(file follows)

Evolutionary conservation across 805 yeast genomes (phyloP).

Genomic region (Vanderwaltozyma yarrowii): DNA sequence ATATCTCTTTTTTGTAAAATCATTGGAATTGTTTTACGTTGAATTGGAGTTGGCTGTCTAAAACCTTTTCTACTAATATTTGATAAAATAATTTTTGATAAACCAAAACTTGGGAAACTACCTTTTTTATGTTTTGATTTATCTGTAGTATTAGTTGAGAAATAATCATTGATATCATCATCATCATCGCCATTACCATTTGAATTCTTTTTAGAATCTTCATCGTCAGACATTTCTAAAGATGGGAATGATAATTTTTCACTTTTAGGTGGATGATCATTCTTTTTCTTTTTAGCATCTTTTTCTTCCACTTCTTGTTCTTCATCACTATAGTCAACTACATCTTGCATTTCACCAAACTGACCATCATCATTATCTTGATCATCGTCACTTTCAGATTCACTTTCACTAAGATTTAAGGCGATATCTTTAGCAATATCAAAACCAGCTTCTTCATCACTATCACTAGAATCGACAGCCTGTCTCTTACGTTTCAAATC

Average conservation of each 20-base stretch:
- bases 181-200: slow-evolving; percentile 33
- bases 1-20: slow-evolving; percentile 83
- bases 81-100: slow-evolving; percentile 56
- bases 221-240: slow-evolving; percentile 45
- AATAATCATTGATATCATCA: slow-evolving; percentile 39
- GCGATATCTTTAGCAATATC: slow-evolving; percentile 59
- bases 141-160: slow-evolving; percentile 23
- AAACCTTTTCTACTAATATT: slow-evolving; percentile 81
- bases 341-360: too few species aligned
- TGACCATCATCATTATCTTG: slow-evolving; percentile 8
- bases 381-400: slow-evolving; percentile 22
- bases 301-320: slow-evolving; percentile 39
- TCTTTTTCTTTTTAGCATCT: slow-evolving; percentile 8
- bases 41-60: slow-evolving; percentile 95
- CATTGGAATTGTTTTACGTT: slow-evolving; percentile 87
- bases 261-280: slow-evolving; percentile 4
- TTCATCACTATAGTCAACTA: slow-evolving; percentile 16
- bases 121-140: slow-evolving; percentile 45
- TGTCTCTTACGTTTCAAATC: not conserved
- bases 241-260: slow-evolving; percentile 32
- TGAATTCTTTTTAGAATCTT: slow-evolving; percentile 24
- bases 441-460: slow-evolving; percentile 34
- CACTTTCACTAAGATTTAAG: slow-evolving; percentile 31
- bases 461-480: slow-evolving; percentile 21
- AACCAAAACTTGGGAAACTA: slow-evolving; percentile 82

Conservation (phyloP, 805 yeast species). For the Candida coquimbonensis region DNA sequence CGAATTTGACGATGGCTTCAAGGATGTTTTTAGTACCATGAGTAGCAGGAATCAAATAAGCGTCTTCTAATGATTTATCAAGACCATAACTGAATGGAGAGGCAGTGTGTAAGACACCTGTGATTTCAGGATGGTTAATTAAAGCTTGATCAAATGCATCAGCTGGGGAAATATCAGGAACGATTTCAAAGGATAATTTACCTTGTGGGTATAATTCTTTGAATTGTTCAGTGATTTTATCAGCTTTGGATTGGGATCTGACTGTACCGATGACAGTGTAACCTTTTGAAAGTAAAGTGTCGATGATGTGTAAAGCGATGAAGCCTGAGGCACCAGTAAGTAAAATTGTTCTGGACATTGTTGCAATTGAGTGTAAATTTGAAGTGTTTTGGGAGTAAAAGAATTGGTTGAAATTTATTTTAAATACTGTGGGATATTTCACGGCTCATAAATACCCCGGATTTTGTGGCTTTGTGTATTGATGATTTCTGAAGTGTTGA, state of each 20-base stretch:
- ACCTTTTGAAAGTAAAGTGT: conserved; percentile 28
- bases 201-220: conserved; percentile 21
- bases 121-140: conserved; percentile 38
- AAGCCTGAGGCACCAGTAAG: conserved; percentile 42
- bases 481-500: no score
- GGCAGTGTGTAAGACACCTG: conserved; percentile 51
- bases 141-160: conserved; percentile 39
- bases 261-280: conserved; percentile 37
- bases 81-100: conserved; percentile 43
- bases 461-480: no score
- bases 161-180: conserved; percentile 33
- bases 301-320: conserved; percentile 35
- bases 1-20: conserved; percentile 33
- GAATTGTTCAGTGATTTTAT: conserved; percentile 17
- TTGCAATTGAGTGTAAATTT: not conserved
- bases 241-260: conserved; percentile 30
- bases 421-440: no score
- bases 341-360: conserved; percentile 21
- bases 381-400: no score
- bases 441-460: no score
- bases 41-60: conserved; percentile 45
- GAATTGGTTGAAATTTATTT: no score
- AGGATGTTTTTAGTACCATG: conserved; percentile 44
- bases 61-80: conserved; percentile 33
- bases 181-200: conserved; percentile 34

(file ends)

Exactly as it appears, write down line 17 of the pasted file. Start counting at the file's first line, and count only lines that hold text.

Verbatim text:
- bases 41-60: slow-evolving; percentile 95